Artifacts of Titanium, Zirconium, and Binary Titanium-Zirconium Abutments in Compute Tomography, Cone Beam Computed Tomography, and Magnetic Resonance Imaging

Document Type: Original Article

Authors

1 Department of Dentomaxillofacial Radiology, School of Dentistry, Tehran University of Medical Sciences

2 Tehran university of medical sciences

3 Department of Maxillofacial Radiolgy, Faculty of Dentistry, Tehran University of Medical Sciences, Tehran, Iran

4 Rafsanjan dental school

Abstract

Aim: The aim of this in vitro study was to evaluate imaging artifacts induced by Titanium, Zirconium, Titanium-Zirconium abutments in CT, MRI and CBCT imaging modalities.

Methods: A 4×8mm titanium fixture was inserted in a dry human mandible. Titanium, Zirconium and Titanium–Zirconium abutments measuring 10.5 mm in height are located on the fixture, one by one. Each abutment was scanned 4 times by each imaging modality. Gray value of the images was evaluated in four determined regions adjacent to distal, mesial, buccal and lingual aspects of the implant as the region of interest (ROI) by two observers using image J software. Gray value differences (∆GV) between the control (fixture without abutment) and case images (fixture and each type of abutments) were calculated. Data evaluation was done by analysis of variance and Post Hoc tests.

Results: In CBCT, ∆GV was significantly higher in zirconium-titanium images comparing with titanium abutments. (P Value < 0.05)
In distal, mesial and buccal aspects of ROI in CT, ∆GV was higher in zirconium images comparing with titanium abutments.
In MRI, ∆GV for zirconium were lower than titanium-zirconium and titanium samples, respectively. Also, no significant differences in ∆GV were seen between T1 and T2 protocols, for all samples.

Conclusion: In MRI, image artifacts are the least around Zirconium abutments, while in CT and CBCT, titanium abutments produced the least amount of artifacts.

Keywords

Main Subjects


Introduction

  Currently, X-ray-based three-dimensional imaging is a routine part of many medical and dental examinations. Some patients may have dental implants which can dramatically reduce image quality by beam hardening artifacts (1-3). Beam hardening is a phenomenon caused by a selective attenuation of lower energy photons in objects with a large atomic number (4). Dental implants may also distort the magnetic field and result in susceptibility artifacts in magnetic resonance images (2, 5, 6). Recently, metal-free zirconia dental implants have been introduced. They have a natural and tooth-colored appearance, with higher biocompatibility and lower allergic effects (7, 8). The purpose of this study was the in vitro assessment of titanium (Ti), titanium-zirconium (Ti-ZrO2), and zirconium (ZrO2) abutment artifacts in computed tomography (CT), cone-beam computed tomography (CBCT), and magnetic resonance imaging (MRI) modalities. The results of this study may cause potential improvements in dental implant manufacturing with the target of artifact reduction in medical and dental images (9).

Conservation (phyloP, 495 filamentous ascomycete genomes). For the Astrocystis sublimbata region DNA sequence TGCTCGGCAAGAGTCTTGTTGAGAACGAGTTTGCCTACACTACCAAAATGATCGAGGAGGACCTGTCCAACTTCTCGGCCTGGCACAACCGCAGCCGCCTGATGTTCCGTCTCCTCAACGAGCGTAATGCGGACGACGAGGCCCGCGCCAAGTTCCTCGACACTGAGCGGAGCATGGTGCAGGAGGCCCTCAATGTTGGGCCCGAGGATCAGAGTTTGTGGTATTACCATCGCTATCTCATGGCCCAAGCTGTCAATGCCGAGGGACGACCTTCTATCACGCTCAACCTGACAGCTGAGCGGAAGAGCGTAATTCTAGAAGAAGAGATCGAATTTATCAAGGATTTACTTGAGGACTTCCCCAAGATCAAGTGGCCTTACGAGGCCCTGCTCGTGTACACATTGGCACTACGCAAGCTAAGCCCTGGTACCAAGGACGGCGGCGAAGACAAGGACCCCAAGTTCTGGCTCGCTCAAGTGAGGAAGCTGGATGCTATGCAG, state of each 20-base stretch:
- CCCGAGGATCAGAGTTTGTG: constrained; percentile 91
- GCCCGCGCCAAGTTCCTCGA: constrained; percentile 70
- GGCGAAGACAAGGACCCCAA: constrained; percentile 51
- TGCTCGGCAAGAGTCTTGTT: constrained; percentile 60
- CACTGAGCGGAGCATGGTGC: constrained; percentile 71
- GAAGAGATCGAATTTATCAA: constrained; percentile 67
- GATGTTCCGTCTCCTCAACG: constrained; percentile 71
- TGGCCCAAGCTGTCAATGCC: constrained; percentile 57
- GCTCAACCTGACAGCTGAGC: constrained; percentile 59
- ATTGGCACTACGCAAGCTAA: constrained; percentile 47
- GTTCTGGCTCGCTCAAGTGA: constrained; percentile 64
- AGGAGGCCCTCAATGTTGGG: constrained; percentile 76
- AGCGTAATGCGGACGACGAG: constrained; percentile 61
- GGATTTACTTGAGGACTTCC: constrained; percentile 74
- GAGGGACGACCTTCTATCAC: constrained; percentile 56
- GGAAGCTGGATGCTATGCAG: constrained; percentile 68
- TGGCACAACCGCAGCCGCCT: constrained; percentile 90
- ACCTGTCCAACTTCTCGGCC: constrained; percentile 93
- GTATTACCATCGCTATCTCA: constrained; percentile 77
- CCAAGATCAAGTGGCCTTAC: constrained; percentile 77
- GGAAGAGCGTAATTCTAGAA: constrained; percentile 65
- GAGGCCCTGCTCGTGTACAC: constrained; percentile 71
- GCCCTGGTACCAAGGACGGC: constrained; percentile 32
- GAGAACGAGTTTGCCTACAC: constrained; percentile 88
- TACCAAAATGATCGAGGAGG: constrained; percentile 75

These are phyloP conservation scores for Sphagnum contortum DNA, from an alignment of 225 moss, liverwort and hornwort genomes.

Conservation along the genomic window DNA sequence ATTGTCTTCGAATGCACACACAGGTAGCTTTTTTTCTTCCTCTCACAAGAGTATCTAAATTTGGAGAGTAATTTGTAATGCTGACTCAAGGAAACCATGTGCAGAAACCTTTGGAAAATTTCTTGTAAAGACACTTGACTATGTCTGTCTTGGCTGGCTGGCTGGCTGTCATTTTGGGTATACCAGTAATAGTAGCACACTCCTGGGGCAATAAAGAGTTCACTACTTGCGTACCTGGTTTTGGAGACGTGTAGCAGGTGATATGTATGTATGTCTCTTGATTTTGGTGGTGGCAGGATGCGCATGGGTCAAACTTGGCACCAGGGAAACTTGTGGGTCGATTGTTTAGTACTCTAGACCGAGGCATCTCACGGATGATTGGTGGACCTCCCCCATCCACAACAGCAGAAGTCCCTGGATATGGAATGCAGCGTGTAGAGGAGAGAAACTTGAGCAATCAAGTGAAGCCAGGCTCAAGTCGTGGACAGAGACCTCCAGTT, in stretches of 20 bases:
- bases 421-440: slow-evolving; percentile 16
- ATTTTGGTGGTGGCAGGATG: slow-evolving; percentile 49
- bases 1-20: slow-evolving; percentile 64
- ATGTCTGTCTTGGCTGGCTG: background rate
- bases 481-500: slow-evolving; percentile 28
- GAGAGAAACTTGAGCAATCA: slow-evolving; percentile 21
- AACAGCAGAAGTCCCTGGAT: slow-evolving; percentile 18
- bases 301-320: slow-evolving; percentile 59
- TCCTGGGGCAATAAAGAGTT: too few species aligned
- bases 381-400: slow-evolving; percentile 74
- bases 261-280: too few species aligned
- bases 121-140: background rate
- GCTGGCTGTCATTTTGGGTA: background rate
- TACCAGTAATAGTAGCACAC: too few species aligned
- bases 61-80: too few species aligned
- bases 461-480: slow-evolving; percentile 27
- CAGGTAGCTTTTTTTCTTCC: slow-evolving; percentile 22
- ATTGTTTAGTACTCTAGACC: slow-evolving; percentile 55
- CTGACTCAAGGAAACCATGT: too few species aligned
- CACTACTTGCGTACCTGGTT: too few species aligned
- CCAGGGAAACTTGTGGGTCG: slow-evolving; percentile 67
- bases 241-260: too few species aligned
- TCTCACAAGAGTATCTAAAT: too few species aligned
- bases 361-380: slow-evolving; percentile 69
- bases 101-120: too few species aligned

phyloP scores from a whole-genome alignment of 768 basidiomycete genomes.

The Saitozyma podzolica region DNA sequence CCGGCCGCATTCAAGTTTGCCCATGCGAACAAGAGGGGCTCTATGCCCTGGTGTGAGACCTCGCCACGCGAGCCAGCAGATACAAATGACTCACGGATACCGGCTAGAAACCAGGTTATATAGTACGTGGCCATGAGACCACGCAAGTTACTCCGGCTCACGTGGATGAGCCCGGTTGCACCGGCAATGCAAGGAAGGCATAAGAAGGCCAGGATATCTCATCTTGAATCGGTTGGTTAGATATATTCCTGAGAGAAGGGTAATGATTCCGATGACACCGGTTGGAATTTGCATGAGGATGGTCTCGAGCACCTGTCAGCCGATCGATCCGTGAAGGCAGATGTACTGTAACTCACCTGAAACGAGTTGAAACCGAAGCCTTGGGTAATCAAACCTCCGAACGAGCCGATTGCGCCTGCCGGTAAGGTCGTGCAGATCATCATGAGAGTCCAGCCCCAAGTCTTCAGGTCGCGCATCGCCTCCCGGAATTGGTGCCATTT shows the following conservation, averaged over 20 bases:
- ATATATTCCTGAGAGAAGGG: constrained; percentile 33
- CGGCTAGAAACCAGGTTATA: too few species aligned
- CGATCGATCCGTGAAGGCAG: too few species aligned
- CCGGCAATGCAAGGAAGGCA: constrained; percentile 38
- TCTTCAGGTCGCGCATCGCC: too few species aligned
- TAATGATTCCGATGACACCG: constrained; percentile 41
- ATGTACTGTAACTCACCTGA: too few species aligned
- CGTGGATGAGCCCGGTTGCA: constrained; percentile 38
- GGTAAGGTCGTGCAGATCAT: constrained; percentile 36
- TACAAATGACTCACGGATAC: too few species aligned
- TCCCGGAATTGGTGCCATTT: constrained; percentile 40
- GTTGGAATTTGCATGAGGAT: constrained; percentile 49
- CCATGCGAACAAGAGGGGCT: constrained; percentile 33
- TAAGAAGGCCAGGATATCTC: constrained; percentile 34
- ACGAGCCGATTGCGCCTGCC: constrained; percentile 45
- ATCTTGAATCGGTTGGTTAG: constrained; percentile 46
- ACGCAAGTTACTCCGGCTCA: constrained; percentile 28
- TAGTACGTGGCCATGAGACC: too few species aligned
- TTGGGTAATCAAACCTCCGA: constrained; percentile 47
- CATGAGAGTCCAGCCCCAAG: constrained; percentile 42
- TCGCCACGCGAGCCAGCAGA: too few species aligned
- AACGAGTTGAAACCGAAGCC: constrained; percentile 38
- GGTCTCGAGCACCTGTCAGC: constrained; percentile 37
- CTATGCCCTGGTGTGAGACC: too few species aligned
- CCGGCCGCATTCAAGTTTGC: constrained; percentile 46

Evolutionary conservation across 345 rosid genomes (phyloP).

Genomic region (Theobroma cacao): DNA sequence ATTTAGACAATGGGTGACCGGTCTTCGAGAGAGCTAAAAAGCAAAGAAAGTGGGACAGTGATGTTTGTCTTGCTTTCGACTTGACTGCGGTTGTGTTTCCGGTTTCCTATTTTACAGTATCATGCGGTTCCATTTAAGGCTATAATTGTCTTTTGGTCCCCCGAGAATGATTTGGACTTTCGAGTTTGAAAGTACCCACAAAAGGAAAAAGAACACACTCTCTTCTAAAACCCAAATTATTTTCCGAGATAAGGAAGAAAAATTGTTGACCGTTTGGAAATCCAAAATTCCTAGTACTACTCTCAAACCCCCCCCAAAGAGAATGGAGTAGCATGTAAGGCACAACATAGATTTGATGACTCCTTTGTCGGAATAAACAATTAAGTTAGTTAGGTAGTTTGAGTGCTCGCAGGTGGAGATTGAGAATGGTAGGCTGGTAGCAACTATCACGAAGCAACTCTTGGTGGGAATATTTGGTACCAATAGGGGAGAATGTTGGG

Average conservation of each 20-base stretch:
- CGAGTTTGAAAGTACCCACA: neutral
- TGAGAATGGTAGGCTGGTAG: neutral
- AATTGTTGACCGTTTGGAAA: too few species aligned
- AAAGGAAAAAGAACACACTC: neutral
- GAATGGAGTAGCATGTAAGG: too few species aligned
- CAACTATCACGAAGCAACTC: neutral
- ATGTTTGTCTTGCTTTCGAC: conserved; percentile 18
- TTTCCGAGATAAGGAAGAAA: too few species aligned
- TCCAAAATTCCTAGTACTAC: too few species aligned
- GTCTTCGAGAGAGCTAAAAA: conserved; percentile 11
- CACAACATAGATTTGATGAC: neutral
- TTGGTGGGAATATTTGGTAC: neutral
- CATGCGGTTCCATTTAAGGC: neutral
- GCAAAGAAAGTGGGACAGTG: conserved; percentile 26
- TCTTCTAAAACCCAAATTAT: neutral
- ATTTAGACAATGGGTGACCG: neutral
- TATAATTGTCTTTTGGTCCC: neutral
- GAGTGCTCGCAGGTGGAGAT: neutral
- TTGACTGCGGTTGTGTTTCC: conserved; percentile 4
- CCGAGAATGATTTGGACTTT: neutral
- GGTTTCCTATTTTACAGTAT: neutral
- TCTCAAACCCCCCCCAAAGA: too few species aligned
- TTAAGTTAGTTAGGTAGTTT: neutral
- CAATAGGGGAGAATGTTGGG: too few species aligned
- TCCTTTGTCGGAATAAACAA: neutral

Materials and Methods

In the present study, a single implant was placed in a dry human mandible in the first premolar area as the control group. The implant was 8 mm in length and 3.5 mm in diameter. The Ti (Leader Italia, 10.5 mm), Ti-ZrO2 (laboratory-made, 10.4 mm), and ZrO2 abutments (Leader Italia, 10.4 mm) were attached to the implant one by one. Mandible was placed in a 20×8-cm plastic water container with 3-mm wall thickness to mimic soft tissue attenuating characteristics. An acrylic tripod was designed to stabilize the mandible inside the container (Figure 1).

 

 

       Ti

   Ti- ZrO2

      ZrO2

CBCT

     

CT

     

T1 MRI

     

T2 MRI

     

Fig.1. Artifacts around titanium, zirconium and binary titanium- zirconium abutments in different imaging modalities

 

The MRI images were acquired by a 3T MRI scanner (Siemens, Berlin, Germany). The imaging protocol consisted of axial T1 weighted images by a TE of 11.7 ms and a TR of 600 ms with 1-mm slice thickness, 192×192 matrix and 18×16.2-cm field of view. The T2 weighted images were also acquired by a TE of 60.9 ms and a TR of 2500 ms with the same slice thickness, matrix, and field of view. A 20-channel head coil was utilized in all MRI procedures.

The CT images were acquired by the Somatom Sensation 16 Slice (Siemens, Berlin, Germany) with 110 kVp, 20 mAs, 512×512 matrix, 0.33-pixel spacing, and 1-mm slice thickness. The CBCT images were prepared by the Alphard Vega 3030 (Asahi Roentgen Ind., Co. Ltd, Kyoto, Japan). Exposure parameters were 80 kVp, 5 mA, 10×10 cm field of view, and 17-sec exposure time. The minimum voxel size was chosen as 0.2 mm.

The case and control groups were scanned four times by each modality. ImageJ software (National Institute of Health, Bethesda a, MD, USA) was used to evaluate the images. The evaluation was performed on axial images at the level of the implant, near the alveolar crest for case and control groups. The region of interest (ROI) was considered as four circular areas consisting of 10×10 pixels in the buccal, lingual, mesial, and distal aspects of

The abutment (Figure 2). The mean gray value (GV) was measured for each region.

Observers reassessed each image after 2 weeks. Pearson correlation showed high inter- and intra-observer agreements. The KS test was performed on the first step observation data for analyzing the normal distribution. Due to the high level of agreement between the observers, data analysis was performed based on the mean values of two observers. In addition, the mean gray value of each ROI in each case was subtracted from the mean gray value of the same ROI in the control sample (∆GV). The data were analyzed in SPSS, version 22. (SPSS Inc., Chicago, IL, USA) considering a 95% confidence interval.

The intraclass Pearson’s correlation coefficient was used to determine the inter-observer agreement and intra-observer reliability. One-way ANOVA and Tuckey’s post hoc test were used for comparisons. A P-value less than 0.05 was considered statistically significant.